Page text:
As a centre pairing, Robbie Henshaw and Garry Ringrose are very experienced, and given that both are outstanding defenders as well as readers of the game, their communication to each other and those around them, will be key to stopping Vakatawa linking up with Thomas.
After Vakatawa's pass, Wootton (black circle) is caught in no man's land and even if Thomas doesn't breeze past him, he has Louis Dupichot on his outside, who would have had the easiest of tasks to score in the corner.
This was a major warning sign for Munster after five minutes, but they didn't learn their lesson and were unable to prevent Thomas dotting down again 13 minutes later.
Image 2 again highlights Munster's narrowness and the space (blue arrow) that is left on the wing. Wootton (black) is sucked in-field and Vakatawa (red) recognises as much.
Racing have worked their way through the phases with the powerful Chat and Nakarawa typically in the thick of it. Vakatawa breaks the gain line after Conor Murray misses the tackle.
Thomas hugs the right touchline and fractionally checks his run before waiting for his team-mate to put him away.
At this stage, Munster are all over the place. They look like they have lost trust in their usually reliable defensive system and, four minutes later, Racing put the result beyond doubt with a third scintillating try.
Similar to images 1 and 2, 3 illustrates how Vakatawa (red) has again exploited Wootton (black) on the back of Munster's spacing issues and Thomas (yellow) easily sprints clear before setting up Machenaud to score.
Munster would have seen what Thomas did to Ireland during the Six Nations (image 4), and you can be sure that Rob Kearney (red) will look to find the stand with clearance kicks this time rather than leaving Racing with option of taking a quick lineout for Thomas (yellow) to score.
"He is world class, a game-breaker," Nacewa, the man tasked with keeping Thomas quiet, said after yesterday's captain's run.
"We saw that during the Six Nations, we saw it against Munster. He's had an outstanding 12 months, I've a lot of respect for how he plays the game.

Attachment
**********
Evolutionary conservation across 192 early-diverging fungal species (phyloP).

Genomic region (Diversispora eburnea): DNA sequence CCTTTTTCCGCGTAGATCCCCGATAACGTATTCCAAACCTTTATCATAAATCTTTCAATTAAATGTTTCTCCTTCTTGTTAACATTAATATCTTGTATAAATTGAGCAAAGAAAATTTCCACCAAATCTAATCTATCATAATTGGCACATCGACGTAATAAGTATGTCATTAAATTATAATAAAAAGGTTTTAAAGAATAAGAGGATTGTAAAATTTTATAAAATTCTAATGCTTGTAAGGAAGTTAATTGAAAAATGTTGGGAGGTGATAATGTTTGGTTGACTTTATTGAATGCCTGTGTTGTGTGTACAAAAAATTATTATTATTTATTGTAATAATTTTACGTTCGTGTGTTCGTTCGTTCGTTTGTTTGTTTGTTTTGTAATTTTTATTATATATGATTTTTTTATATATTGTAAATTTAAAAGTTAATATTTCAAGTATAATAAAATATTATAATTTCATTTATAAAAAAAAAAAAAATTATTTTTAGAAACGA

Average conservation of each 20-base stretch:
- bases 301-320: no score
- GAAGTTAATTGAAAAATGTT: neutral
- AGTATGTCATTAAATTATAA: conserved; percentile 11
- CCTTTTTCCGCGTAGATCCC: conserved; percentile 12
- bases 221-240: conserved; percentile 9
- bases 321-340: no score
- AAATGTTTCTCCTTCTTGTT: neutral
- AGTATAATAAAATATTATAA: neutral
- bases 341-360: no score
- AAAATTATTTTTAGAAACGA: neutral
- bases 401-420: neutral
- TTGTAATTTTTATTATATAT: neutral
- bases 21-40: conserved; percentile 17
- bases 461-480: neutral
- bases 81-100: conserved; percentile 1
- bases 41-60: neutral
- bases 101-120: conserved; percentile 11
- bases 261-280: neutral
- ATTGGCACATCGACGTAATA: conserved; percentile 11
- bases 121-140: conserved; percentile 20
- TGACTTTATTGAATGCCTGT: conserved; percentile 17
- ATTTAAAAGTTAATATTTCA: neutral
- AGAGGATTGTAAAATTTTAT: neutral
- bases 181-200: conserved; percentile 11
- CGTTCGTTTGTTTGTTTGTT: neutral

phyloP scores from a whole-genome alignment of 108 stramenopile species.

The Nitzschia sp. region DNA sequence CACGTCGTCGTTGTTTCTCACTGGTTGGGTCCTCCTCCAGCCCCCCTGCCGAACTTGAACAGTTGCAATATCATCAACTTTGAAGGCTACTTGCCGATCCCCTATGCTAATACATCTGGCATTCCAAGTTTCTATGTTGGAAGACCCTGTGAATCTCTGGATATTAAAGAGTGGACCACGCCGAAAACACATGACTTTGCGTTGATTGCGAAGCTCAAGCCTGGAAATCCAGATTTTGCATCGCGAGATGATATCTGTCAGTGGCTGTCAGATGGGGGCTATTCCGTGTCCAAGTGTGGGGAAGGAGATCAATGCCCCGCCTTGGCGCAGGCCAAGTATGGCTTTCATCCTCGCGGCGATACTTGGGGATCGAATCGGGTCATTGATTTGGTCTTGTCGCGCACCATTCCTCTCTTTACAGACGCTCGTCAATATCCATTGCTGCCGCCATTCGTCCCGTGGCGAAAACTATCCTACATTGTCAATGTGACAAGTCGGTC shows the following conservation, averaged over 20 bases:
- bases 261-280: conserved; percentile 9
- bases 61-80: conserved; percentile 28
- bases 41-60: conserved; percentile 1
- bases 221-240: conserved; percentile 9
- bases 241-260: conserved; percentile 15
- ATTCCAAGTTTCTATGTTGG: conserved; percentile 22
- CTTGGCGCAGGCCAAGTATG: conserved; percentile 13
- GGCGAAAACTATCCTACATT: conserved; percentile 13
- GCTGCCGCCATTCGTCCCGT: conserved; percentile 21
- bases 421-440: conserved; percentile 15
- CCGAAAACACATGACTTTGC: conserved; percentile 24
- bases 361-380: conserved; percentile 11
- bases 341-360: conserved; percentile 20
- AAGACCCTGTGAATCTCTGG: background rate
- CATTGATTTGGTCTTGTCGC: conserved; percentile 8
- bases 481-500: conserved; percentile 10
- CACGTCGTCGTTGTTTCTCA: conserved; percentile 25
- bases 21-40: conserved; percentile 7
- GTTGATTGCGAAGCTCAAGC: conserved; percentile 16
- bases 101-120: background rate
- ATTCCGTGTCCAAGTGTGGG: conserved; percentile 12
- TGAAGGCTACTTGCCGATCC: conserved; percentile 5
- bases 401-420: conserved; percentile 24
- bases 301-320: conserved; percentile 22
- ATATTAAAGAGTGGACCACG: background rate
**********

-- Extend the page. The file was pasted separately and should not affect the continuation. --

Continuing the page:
"He likes to get involved too, with a high work rate. As a team we have to be on our toes to watch him. He can make anything from nothing as we've seen in the last 12 months."
What we saw against Munster has been a common theme throughout Racing's Top 14 campaign. Image 5 looks familiar, only this time it is Nakarawa that we have circled in red. Thomas (yellow) will arch around the Fijian and use his pace to score.
Leinster must be aware of Thomas' smart support lines too. Later in that same game against Stade Francais (image 6), it's that same combination again as Vakatawa (red) hears the call from Thomas (yellow), who has his arm outstretched. The winger will gather the ball after the clever kick through and score.
In the thumping home win over Clermont (image 7), Racing again exploit the spacing issues (blue arrows). Dupichot (red) turns provider for Thomas (yellow), who must have white paint on those boots as he dances along the touchline to score.
Finally in image 8, Bordeaux fall victim to the same narrowness (blue arrow) as Vakatawa (red) draws the defenders in, before releasing the speedster (yellow).
Leinster will have done their homework on Thomas, who has scored 14 tries this season.
If they avoid that costly narrow defence and dominate the breakdown, it will go some way to stopping Racing's danger man taking his tally to 15, while at the same time, it would see Leinster take a big step towards being crowned European champions.